Following are examples of stories that use some of these frameworks:
I have learned that my role is to do work that makes a difference in people’s lives. For the first 20 years, I worked in television news, believing in the people’s right to know. For the past six years, I’ve been in education, helping teachers and their students. My ultimate goal is to be head of a department. (Recognizes a characteristic that has become a career pattern).
I realized I had solid problem-solving skills during my freshmen year after I went to the soup kitchen in Parkersburg to serve food to the less fortunate. I felt that I needed to do something more, so I had an idea that when everybody moved out of the dorms at the end of a semester, instead of throwing nonperishable food away, students could put it in a box, and I would take it to the local food bank so it could feed the poor. I ended up gathering about six carloads of canned and dry food that would have been thrown away. (Describes a skill honed in personal life rather than career).
My leadership skills were called into question by my first evaluation as a district manager. I was rated much lower than I had ever been rated. I realized that, after having been promoted into a new position, I needed to learn a lot more. Determined to never again get a low rating, I learned as much as I possibly could, and this quest for knowledge became the driving force behind my attaining the high rating I achieved for this year. (Describes failure to live up to skill/characteristic and determination never to let it happen again).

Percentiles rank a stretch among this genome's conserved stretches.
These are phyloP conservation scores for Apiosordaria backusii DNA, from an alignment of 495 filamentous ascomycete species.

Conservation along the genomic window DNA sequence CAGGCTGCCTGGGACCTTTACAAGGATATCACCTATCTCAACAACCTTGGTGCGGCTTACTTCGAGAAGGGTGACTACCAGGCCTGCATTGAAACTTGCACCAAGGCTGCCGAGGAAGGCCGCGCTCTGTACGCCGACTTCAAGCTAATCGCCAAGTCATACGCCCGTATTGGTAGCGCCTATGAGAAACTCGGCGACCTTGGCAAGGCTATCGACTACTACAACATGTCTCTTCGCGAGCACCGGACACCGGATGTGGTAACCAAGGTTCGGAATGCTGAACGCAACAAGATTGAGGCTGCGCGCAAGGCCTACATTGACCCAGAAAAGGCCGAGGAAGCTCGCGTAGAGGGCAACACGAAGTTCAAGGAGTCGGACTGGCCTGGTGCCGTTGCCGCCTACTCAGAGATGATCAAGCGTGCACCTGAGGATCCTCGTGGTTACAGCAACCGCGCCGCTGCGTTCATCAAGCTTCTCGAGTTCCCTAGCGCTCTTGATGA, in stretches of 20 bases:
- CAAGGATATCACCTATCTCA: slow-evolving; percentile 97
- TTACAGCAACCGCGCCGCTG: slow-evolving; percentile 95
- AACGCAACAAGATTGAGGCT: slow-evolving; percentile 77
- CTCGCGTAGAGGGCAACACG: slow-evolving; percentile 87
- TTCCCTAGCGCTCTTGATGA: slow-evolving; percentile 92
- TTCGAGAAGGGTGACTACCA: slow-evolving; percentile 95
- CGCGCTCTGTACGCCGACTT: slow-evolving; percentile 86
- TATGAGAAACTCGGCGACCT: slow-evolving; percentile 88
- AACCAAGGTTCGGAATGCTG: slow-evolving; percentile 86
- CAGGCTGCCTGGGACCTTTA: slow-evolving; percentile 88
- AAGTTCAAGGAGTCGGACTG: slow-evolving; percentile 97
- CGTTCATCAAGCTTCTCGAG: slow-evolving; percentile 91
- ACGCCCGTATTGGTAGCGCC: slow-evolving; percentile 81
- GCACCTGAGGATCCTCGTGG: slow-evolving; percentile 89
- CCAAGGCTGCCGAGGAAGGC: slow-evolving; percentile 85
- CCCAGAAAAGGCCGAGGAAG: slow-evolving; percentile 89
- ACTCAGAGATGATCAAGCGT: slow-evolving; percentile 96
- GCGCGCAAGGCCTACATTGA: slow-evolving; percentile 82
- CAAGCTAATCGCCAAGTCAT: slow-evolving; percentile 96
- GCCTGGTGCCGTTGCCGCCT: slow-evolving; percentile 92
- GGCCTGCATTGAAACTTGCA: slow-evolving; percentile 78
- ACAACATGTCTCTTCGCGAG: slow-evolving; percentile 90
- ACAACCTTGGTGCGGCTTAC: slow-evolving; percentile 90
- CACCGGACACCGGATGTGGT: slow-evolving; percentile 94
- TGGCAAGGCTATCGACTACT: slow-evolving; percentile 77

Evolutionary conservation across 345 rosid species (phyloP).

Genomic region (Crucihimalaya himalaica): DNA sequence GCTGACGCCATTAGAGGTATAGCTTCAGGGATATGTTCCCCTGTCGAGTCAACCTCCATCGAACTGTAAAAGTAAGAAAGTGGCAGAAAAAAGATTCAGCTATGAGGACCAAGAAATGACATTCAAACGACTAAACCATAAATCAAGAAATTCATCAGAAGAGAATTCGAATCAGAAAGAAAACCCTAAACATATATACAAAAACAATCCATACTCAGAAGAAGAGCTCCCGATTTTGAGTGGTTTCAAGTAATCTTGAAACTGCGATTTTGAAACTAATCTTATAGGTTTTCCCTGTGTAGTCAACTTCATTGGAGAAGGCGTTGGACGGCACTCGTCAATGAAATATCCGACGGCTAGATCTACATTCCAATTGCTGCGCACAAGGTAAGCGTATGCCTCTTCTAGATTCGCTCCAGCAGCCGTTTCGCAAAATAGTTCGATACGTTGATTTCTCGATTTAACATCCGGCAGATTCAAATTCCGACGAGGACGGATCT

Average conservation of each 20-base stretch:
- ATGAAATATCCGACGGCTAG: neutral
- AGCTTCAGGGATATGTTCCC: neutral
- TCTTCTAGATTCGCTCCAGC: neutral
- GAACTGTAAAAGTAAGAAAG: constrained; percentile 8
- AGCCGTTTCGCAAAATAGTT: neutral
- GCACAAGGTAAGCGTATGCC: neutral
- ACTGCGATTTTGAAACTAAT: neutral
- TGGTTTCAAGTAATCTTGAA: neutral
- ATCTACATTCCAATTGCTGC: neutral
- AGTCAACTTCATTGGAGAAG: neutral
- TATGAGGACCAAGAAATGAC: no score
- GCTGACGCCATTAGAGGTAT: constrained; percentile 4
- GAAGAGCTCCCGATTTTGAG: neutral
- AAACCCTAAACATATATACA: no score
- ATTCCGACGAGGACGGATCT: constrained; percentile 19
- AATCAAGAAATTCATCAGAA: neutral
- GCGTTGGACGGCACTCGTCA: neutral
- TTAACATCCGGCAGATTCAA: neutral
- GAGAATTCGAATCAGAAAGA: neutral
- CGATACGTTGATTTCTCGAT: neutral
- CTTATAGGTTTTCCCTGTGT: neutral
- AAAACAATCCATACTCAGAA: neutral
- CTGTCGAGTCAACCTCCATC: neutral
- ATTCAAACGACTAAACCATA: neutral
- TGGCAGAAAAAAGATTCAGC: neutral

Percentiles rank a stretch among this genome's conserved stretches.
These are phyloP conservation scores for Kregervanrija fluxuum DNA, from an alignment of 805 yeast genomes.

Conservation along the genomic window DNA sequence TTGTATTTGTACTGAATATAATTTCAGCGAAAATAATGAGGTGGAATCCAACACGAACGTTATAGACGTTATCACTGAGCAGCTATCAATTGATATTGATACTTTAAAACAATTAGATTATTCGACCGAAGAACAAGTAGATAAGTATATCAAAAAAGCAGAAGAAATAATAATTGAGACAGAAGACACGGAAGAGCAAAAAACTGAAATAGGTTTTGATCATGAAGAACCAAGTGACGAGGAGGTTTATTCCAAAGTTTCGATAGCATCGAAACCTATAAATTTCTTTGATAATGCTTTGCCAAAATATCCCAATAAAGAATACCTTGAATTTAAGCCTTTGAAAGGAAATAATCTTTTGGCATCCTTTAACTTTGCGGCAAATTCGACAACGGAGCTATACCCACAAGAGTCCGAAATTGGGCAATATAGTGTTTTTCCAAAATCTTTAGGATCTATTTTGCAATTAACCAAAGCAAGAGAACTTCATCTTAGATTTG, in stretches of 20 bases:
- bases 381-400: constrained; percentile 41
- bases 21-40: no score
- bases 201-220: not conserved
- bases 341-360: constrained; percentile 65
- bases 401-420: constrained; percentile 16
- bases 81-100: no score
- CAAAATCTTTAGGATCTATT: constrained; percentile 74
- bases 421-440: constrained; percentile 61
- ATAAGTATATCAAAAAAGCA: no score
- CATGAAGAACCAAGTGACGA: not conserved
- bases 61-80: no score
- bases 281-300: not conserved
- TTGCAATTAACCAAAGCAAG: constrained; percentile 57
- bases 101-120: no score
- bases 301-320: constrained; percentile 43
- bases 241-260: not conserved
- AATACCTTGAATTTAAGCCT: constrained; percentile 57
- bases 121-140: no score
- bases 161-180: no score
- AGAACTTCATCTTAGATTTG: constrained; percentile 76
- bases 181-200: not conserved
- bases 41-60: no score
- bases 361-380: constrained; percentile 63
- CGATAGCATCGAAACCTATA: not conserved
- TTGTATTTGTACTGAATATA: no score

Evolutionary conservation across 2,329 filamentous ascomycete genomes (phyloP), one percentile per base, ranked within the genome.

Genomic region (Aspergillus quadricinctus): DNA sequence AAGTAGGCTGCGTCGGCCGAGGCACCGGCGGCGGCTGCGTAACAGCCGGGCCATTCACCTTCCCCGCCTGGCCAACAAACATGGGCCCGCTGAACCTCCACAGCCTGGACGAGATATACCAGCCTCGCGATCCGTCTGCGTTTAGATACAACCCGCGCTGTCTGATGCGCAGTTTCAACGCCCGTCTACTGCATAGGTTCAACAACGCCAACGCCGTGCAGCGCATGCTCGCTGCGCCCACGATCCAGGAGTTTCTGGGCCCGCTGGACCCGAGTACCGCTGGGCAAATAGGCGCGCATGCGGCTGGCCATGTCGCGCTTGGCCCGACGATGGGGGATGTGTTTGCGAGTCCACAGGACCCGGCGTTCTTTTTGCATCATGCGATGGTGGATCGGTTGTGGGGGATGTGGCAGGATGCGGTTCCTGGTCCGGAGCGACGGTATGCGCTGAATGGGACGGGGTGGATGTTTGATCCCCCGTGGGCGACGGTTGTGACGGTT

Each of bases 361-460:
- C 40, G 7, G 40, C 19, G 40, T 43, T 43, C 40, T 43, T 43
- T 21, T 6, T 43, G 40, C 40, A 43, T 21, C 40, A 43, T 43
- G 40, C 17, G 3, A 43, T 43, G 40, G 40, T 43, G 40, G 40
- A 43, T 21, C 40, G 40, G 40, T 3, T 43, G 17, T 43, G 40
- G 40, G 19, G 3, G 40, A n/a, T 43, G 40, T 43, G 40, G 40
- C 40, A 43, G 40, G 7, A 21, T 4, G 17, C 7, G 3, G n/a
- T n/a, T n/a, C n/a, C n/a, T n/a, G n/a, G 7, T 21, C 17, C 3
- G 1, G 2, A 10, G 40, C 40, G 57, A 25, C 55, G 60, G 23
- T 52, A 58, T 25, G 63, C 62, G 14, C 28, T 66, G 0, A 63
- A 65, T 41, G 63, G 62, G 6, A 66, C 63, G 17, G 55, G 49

I solve problems every day in my job, but one recent example I had that truly tested my problem-solving skills involved a woman who called me to question why we refunded part of her premium to her. She’s a new policy-holder who was quoted $2,900 for an annual premium and paid that amount, but in the computer, her annual premium was about $2,500, so we refunded her the difference. My first hunch was she received a discount for paying in full, but when I calculated the discount percent, it was not adding up. After about two or three iterations of trying various combinations of discounts, I still was unable to figure out why the quote and actual premium were different and figured I was not looking for the right root cause. I decided to manually price her policy from the ground up, and during the process I happened to notice her birthday on her application was written ambiguously and could have been interpreted as 1925 or 1928. I calculated quotes for both ages and realized the reason for the difference. I honored the lower rate since the payment transactions were fully completed. (Describes a time when skill was tested).
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Contact: Dr. Randall S. Hansen Quintessential Careers Email: randall(at)quintcareers.com October 20, 2007 FOR IMMEDIATE RELEASE National Career Expert’s New Book Guides College Students Seeking Information About Majors and Careers (QUINTESSENTIAL…
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